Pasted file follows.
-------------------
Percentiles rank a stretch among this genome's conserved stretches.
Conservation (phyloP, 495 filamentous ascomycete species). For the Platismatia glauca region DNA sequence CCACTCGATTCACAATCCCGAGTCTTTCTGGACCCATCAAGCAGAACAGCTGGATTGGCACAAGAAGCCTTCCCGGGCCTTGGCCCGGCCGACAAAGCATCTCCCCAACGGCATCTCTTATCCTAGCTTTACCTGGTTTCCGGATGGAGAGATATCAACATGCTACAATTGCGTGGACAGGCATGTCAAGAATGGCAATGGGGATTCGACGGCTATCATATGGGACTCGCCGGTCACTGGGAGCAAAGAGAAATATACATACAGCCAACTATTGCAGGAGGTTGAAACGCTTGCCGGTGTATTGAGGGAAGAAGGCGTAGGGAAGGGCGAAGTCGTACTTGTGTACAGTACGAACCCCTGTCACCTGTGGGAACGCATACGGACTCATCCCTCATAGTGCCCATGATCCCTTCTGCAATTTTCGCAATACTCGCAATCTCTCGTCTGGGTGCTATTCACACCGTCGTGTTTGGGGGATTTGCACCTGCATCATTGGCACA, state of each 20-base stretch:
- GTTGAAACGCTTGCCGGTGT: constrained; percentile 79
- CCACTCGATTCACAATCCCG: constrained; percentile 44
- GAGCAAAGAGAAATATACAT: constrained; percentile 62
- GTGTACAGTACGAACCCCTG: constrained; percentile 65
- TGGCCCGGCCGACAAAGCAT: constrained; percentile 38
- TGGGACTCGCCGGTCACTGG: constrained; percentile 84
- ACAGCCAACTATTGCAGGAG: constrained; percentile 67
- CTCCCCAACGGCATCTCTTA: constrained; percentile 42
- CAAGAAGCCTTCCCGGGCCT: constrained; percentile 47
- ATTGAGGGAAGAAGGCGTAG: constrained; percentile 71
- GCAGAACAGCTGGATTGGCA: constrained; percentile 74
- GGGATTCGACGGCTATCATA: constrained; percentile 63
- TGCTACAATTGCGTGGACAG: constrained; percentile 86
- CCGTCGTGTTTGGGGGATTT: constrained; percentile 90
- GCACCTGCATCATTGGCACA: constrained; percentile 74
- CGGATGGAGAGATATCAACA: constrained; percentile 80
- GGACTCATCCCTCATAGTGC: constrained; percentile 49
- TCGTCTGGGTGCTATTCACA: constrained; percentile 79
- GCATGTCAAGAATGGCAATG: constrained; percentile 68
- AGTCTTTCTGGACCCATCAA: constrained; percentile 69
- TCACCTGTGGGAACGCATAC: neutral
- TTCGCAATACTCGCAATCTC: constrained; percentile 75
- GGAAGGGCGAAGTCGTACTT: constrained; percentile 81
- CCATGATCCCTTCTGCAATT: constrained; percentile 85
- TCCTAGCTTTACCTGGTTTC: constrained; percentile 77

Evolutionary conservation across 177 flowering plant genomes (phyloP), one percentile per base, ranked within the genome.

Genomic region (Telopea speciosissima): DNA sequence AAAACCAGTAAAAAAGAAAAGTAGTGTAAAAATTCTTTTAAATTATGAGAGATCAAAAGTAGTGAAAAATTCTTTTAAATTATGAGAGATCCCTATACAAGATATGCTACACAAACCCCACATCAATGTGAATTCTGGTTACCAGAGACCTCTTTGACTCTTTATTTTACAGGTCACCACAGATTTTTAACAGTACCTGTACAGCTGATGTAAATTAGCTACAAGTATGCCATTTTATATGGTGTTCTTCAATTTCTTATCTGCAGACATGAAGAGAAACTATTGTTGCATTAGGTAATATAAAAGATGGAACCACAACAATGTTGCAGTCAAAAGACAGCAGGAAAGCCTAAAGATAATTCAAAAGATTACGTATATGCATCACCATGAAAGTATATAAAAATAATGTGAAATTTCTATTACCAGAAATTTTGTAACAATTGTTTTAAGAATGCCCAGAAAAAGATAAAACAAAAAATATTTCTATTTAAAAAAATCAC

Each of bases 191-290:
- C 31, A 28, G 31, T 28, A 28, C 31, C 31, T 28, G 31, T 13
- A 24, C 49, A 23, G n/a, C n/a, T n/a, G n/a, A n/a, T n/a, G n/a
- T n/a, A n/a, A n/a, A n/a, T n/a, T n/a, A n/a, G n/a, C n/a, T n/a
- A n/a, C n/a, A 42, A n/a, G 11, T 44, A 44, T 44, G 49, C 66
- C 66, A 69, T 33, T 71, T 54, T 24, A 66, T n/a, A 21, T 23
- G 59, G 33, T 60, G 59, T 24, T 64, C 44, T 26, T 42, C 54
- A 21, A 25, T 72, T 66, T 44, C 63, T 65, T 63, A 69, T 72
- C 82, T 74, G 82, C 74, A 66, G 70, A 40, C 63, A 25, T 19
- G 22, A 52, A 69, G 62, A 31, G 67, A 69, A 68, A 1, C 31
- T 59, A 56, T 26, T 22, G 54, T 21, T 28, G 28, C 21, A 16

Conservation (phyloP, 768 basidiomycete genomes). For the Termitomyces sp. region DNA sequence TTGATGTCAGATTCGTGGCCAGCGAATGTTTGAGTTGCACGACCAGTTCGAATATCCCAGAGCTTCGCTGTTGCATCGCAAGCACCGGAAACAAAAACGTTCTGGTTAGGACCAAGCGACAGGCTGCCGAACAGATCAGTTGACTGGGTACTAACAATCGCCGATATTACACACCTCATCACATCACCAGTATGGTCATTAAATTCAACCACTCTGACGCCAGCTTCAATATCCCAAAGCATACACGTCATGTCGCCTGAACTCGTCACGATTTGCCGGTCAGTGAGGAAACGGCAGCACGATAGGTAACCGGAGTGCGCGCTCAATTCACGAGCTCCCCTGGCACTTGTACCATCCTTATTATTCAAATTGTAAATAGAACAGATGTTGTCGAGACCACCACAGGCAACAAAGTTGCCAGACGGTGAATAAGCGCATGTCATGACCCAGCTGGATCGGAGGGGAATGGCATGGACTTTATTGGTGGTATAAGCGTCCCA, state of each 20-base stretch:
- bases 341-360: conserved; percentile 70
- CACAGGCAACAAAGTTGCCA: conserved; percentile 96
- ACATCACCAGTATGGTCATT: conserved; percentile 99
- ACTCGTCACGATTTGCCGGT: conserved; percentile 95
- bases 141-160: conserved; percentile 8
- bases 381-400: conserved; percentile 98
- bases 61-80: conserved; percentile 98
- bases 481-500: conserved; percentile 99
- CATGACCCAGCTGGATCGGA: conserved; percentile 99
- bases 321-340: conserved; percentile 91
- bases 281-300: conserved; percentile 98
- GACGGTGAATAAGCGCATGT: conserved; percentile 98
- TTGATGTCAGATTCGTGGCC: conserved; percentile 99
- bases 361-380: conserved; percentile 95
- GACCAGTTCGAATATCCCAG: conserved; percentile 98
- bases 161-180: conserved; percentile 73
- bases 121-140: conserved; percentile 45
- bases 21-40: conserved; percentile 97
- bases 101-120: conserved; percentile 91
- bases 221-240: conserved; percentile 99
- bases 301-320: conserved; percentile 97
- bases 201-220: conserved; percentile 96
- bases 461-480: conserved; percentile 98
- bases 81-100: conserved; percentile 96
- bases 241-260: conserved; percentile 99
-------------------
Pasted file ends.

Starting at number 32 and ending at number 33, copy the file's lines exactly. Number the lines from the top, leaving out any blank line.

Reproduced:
- A 24, C 49, A 23, G n/a, C n/a, T n/a, G n/a, A n/a, T n/a, G n/a
- T n/a, A n/a, A n/a, A n/a, T n/a, T n/a, A n/a, G n/a, C n/a, T n/a